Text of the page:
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The ABC of Divorce

Family Law

The Family Law Act 1975 (Cth) provides only one ground for divorce in Australia.  This is that the marriage has broken down irretrievably.  This is only evidenced if the parties are separated and have lived separately and apart for not less than twelve months.  An application for a divorce order can only be applied for and a divorce order made after a minimum of twelve months separation.

In determining whether the relationship has irretrievably broken down and the parties have separated there needs to be:

1.      An intention of one or both of the parties to sever and discontinue the marital relationship.

2.      Where one party alone considers the marriage has ended, that party communicates this to the other; and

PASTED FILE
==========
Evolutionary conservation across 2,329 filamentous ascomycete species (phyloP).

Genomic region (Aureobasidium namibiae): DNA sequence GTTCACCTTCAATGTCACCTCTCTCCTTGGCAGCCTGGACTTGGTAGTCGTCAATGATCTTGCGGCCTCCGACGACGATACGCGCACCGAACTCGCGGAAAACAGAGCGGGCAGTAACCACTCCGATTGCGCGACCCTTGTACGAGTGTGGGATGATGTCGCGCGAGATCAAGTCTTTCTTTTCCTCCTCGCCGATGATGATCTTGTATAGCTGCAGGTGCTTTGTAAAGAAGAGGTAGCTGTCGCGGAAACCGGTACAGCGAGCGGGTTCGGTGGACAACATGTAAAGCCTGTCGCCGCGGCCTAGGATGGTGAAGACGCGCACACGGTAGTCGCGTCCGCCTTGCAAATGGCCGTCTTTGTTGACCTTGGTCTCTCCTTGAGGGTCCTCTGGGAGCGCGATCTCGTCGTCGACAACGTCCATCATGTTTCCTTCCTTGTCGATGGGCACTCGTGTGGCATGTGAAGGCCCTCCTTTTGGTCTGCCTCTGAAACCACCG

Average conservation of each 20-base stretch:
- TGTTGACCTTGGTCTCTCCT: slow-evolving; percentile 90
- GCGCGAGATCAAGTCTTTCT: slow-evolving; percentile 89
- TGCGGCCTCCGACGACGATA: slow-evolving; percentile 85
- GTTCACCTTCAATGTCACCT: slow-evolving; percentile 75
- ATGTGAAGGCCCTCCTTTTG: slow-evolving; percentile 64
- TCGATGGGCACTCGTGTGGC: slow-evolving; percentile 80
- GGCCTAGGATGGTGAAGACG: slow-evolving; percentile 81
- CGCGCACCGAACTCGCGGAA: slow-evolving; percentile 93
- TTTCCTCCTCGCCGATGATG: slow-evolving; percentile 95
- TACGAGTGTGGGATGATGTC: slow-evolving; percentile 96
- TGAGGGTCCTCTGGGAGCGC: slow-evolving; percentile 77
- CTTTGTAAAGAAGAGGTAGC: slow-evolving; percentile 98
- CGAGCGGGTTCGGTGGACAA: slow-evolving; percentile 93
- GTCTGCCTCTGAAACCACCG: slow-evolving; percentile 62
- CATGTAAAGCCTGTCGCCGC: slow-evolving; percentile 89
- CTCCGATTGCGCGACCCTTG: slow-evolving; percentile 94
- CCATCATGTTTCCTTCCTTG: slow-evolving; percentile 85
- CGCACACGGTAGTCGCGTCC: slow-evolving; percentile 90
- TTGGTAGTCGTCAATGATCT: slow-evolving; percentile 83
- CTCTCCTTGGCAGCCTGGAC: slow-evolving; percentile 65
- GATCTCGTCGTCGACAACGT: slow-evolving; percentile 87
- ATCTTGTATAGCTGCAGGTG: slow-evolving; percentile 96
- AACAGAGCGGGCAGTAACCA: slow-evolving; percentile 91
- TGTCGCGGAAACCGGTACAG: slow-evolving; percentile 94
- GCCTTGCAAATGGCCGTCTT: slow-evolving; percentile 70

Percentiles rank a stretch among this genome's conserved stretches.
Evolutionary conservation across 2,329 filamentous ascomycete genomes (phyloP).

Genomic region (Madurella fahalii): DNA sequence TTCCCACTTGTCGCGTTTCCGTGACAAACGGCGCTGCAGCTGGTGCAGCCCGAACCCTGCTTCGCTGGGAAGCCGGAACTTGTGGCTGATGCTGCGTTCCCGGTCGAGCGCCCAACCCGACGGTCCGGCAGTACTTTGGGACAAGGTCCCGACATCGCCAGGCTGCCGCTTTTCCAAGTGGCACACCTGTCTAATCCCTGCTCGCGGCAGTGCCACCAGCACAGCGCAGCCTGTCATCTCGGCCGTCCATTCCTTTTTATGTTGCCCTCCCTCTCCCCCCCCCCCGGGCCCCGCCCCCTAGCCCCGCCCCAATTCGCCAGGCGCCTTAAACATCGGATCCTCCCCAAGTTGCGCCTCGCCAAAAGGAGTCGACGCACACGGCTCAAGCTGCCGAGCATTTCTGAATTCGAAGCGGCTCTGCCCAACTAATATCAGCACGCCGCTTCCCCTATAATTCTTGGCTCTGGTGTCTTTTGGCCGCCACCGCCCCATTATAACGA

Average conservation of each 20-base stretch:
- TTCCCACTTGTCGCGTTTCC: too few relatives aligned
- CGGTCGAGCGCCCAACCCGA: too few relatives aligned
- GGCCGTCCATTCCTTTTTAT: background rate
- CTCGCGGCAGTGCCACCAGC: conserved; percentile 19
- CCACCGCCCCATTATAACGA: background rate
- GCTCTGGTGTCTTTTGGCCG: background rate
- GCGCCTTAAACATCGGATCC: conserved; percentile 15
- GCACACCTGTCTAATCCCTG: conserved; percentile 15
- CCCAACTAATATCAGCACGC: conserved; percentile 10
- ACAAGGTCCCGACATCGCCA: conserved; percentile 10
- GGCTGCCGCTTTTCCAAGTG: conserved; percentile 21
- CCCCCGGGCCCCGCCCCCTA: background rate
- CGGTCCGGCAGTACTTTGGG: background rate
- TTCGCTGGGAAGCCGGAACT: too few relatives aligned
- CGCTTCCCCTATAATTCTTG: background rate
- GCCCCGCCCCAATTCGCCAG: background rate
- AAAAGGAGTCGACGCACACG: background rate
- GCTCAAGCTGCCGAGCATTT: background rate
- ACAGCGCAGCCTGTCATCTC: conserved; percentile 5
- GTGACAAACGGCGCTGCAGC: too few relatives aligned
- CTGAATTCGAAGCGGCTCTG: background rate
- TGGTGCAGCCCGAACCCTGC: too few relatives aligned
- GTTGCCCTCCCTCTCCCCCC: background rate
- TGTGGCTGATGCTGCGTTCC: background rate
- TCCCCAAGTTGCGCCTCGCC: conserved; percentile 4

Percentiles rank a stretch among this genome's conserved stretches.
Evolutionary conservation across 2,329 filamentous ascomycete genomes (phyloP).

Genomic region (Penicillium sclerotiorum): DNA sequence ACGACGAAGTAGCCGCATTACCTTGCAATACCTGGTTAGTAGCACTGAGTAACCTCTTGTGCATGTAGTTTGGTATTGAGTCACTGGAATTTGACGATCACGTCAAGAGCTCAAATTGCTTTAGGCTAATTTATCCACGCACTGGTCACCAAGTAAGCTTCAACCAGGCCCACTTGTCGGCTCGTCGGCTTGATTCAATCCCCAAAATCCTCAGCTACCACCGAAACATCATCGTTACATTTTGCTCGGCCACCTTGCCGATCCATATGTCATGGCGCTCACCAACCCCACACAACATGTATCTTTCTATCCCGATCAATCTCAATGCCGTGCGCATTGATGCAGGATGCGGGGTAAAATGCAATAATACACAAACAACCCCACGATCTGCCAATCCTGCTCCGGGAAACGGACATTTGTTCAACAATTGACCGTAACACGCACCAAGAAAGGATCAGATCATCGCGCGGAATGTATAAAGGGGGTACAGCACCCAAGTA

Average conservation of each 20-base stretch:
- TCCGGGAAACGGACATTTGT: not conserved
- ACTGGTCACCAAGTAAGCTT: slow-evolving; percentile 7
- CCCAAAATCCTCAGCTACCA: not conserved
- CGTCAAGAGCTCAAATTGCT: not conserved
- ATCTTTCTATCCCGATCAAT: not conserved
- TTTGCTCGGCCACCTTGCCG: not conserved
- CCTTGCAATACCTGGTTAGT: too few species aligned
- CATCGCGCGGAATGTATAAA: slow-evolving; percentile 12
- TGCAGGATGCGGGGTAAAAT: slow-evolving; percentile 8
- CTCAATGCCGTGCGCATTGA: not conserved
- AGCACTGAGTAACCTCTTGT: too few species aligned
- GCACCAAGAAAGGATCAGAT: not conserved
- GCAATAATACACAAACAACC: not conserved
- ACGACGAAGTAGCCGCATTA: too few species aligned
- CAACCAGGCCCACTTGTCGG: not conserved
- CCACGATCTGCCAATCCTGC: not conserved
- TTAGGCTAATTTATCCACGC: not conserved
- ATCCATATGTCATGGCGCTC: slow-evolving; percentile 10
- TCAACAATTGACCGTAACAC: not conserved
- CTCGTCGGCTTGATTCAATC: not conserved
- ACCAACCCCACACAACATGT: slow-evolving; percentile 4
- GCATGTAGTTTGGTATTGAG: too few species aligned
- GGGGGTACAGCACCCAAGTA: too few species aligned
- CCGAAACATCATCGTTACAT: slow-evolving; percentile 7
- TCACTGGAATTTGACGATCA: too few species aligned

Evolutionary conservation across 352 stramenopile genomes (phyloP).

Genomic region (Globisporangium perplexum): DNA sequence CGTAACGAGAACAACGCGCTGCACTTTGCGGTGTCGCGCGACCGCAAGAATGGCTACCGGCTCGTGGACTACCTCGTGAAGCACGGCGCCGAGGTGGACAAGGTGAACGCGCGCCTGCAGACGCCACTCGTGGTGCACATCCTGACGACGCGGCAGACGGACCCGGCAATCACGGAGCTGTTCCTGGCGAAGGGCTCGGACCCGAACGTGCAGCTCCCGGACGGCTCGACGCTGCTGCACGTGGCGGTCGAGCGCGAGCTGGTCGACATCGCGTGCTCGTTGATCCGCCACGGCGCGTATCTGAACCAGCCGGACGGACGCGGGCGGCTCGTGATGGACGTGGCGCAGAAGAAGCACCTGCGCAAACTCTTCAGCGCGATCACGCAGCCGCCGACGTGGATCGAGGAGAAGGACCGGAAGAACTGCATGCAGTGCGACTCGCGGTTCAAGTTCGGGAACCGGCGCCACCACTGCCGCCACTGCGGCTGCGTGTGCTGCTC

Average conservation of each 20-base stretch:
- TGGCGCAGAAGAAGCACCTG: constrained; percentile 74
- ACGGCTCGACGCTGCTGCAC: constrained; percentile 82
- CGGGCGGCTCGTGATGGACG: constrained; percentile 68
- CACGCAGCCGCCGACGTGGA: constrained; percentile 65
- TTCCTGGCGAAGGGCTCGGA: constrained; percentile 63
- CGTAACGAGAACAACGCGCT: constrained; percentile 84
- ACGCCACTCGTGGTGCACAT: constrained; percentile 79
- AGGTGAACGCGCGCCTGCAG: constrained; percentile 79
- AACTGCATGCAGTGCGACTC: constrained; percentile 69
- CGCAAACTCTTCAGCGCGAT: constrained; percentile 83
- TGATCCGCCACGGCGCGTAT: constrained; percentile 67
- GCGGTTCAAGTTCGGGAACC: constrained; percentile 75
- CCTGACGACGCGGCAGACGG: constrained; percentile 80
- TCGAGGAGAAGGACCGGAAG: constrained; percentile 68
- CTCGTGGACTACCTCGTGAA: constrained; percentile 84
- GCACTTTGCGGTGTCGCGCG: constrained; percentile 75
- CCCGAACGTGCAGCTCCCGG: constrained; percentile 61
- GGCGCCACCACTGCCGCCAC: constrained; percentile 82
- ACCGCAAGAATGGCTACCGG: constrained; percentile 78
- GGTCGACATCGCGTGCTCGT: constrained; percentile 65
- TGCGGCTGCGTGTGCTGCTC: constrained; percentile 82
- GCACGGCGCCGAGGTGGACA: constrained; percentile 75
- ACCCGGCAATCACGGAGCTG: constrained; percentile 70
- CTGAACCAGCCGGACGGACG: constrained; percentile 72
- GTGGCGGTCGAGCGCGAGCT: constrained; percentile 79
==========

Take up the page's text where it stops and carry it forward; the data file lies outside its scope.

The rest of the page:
3.      The party(ies) act on that intention, and act as though the marriage has ended.

Commonly couples, often for economic reasons, may live whilst separated under the one roof.  Parties who live under one roof during all or part of the period of separation will be required to file Affidavit evidence from a third party, which establishes precisely what the arrangements were, such as separate bedrooms, informing others that the marriage is over and the like.  This is to satisfy the Court that the separation is genuine and that the marriage has irretrievably broken down.

Finally, an Application for Divorce may either be applied for by one party or by them together as joint applicants.  Where an application has been made by a single party and there are children of the marriage under the age of 18, one party or their solicitor is required to attend Court to advise about care and child support issues concerning those children.  In situations where the application is joint, divorce orders are usually made in the absence of the parties.

If you have any questions in relation to divorce, it is important to seek legal advice, as there are many factors that may influence whether or not the orders shall be made by the Court.